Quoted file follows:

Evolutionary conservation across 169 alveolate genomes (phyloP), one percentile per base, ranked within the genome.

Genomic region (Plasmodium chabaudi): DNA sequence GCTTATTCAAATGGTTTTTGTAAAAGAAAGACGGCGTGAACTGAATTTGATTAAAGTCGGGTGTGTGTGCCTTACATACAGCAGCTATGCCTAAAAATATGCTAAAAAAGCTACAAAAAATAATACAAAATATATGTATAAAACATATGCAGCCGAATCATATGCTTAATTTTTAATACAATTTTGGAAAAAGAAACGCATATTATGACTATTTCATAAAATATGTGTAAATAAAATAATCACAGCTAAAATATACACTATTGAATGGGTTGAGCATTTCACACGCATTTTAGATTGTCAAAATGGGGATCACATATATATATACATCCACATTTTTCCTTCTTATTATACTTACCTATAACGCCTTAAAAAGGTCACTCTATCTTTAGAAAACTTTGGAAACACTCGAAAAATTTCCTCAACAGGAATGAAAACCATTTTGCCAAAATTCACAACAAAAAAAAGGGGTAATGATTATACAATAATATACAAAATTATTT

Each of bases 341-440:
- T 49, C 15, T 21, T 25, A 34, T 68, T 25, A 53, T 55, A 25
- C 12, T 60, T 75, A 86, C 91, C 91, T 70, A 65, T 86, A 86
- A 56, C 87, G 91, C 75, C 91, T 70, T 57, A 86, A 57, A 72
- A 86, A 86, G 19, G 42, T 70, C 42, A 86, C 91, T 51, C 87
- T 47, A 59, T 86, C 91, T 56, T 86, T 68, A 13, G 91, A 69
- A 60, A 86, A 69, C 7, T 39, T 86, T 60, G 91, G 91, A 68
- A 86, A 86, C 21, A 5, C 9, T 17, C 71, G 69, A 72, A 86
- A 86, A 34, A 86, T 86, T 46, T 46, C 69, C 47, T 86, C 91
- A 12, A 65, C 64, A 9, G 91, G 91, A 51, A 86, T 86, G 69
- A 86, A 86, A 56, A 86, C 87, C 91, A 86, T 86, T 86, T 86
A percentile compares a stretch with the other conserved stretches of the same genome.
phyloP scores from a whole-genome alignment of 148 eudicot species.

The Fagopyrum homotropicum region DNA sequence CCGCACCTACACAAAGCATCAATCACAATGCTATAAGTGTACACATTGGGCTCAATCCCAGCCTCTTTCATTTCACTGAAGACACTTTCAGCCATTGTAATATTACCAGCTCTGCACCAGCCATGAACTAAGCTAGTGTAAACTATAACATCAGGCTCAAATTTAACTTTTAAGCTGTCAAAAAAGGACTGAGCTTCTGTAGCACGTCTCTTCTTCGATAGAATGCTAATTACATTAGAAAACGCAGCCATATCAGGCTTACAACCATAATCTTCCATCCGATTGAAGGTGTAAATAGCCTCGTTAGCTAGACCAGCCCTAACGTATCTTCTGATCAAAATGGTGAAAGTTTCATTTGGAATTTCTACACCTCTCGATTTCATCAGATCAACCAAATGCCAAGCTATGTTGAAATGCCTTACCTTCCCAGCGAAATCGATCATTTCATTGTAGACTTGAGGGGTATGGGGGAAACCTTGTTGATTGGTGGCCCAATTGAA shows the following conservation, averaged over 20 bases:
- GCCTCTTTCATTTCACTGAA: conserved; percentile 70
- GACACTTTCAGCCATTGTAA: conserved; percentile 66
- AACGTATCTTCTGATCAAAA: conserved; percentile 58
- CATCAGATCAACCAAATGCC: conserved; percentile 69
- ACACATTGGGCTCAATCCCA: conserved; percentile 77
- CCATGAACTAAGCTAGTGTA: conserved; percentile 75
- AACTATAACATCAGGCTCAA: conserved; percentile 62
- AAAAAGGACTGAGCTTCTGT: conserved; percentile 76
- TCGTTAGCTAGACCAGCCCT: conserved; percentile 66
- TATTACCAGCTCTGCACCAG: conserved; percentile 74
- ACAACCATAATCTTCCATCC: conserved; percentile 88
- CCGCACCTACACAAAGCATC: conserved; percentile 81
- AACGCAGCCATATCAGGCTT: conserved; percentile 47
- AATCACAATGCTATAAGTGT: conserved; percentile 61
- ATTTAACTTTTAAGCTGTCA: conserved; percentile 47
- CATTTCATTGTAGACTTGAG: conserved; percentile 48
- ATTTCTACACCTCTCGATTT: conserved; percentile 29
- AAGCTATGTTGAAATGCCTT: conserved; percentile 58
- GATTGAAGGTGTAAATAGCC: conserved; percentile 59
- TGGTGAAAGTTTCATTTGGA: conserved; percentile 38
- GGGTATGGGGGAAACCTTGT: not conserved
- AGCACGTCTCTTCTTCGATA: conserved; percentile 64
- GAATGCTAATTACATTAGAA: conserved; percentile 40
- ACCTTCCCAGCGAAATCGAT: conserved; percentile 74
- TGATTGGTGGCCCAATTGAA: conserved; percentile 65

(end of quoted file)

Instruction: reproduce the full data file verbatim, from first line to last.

Evolutionary conservation across 169 alveolate genomes (phyloP), one percentile per base, ranked within the genome.

Genomic region (Plasmodium chabaudi): DNA sequence GCTTATTCAAATGGTTTTTGTAAAAGAAAGACGGCGTGAACTGAATTTGATTAAAGTCGGGTGTGTGTGCCTTACATACAGCAGCTATGCCTAAAAATATGCTAAAAAAGCTACAAAAAATAATACAAAATATATGTATAAAACATATGCAGCCGAATCATATGCTTAATTTTTAATACAATTTTGGAAAAAGAAACGCATATTATGACTATTTCATAAAATATGTGTAAATAAAATAATCACAGCTAAAATATACACTATTGAATGGGTTGAGCATTTCACACGCATTTTAGATTGTCAAAATGGGGATCACATATATATATACATCCACATTTTTCCTTCTTATTATACTTACCTATAACGCCTTAAAAAGGTCACTCTATCTTTAGAAAACTTTGGAAACACTCGAAAAATTTCCTCAACAGGAATGAAAACCATTTTGCCAAAATTCACAACAAAAAAAAGGGGTAATGATTATACAATAATATACAAAATTATTT

Each of bases 341-440:
- T 49, C 15, T 21, T 25, A 34, T 68, T 25, A 53, T 55, A 25
- C 12, T 60, T 75, A 86, C 91, C 91, T 70, A 65, T 86, A 86
- A 56, C 87, G 91, C 75, C 91, T 70, T 57, A 86, A 57, A 72
- A 86, A 86, G 19, G 42, T 70, C 42, A 86, C 91, T 51, C 87
- T 47, A 59, T 86, C 91, T 56, T 86, T 68, A 13, G 91, A 69
- A 60, A 86, A 69, C 7, T 39, T 86, T 60, G 91, G 91, A 68
- A 86, A 86, C 21, A 5, C 9, T 17, C 71, G 69, A 72, A 86
- A 86, A 34, A 86, T 86, T 46, T 46, C 69, C 47, T 86, C 91
- A 12, A 65, C 64, A 9, G 91, G 91, A 51, A 86, T 86, G 69
- A 86, A 86, A 56, A 86, C 87, C 91, A 86, T 86, T 86, T 86
A percentile compares a stretch with the other conserved stretches of the same genome.
phyloP scores from a whole-genome alignment of 148 eudicot species.

The Fagopyrum homotropicum region DNA sequence CCGCACCTACACAAAGCATCAATCACAATGCTATAAGTGTACACATTGGGCTCAATCCCAGCCTCTTTCATTTCACTGAAGACACTTTCAGCCATTGTAATATTACCAGCTCTGCACCAGCCATGAACTAAGCTAGTGTAAACTATAACATCAGGCTCAAATTTAACTTTTAAGCTGTCAAAAAAGGACTGAGCTTCTGTAGCACGTCTCTTCTTCGATAGAATGCTAATTACATTAGAAAACGCAGCCATATCAGGCTTACAACCATAATCTTCCATCCGATTGAAGGTGTAAATAGCCTCGTTAGCTAGACCAGCCCTAACGTATCTTCTGATCAAAATGGTGAAAGTTTCATTTGGAATTTCTACACCTCTCGATTTCATCAGATCAACCAAATGCCAAGCTATGTTGAAATGCCTTACCTTCCCAGCGAAATCGATCATTTCATTGTAGACTTGAGGGGTATGGGGGAAACCTTGTTGATTGGTGGCCCAATTGAA shows the following conservation, averaged over 20 bases:
- GCCTCTTTCATTTCACTGAA: conserved; percentile 70
- GACACTTTCAGCCATTGTAA: conserved; percentile 66
- AACGTATCTTCTGATCAAAA: conserved; percentile 58
- CATCAGATCAACCAAATGCC: conserved; percentile 69
- ACACATTGGGCTCAATCCCA: conserved; percentile 77
- CCATGAACTAAGCTAGTGTA: conserved; percentile 75
- AACTATAACATCAGGCTCAA: conserved; percentile 62
- AAAAAGGACTGAGCTTCTGT: conserved; percentile 76
- TCGTTAGCTAGACCAGCCCT: conserved; percentile 66
- TATTACCAGCTCTGCACCAG: conserved; percentile 74
- ACAACCATAATCTTCCATCC: conserved; percentile 88
- CCGCACCTACACAAAGCATC: conserved; percentile 81
- AACGCAGCCATATCAGGCTT: conserved; percentile 47
- AATCACAATGCTATAAGTGT: conserved; percentile 61
- ATTTAACTTTTAAGCTGTCA: conserved; percentile 47
- CATTTCATTGTAGACTTGAG: conserved; percentile 48
- ATTTCTACACCTCTCGATTT: conserved; percentile 29
- AAGCTATGTTGAAATGCCTT: conserved; percentile 58
- GATTGAAGGTGTAAATAGCC: conserved; percentile 59
- TGGTGAAAGTTTCATTTGGA: conserved; percentile 38
- GGGTATGGGGGAAACCTTGT: not conserved
- AGCACGTCTCTTCTTCGATA: conserved; percentile 64
- GAATGCTAATTACATTAGAA: conserved; percentile 40
- ACCTTCCCAGCGAAATCGAT: conserved; percentile 74
- TGATTGGTGGCCCAATTGAA: conserved; percentile 65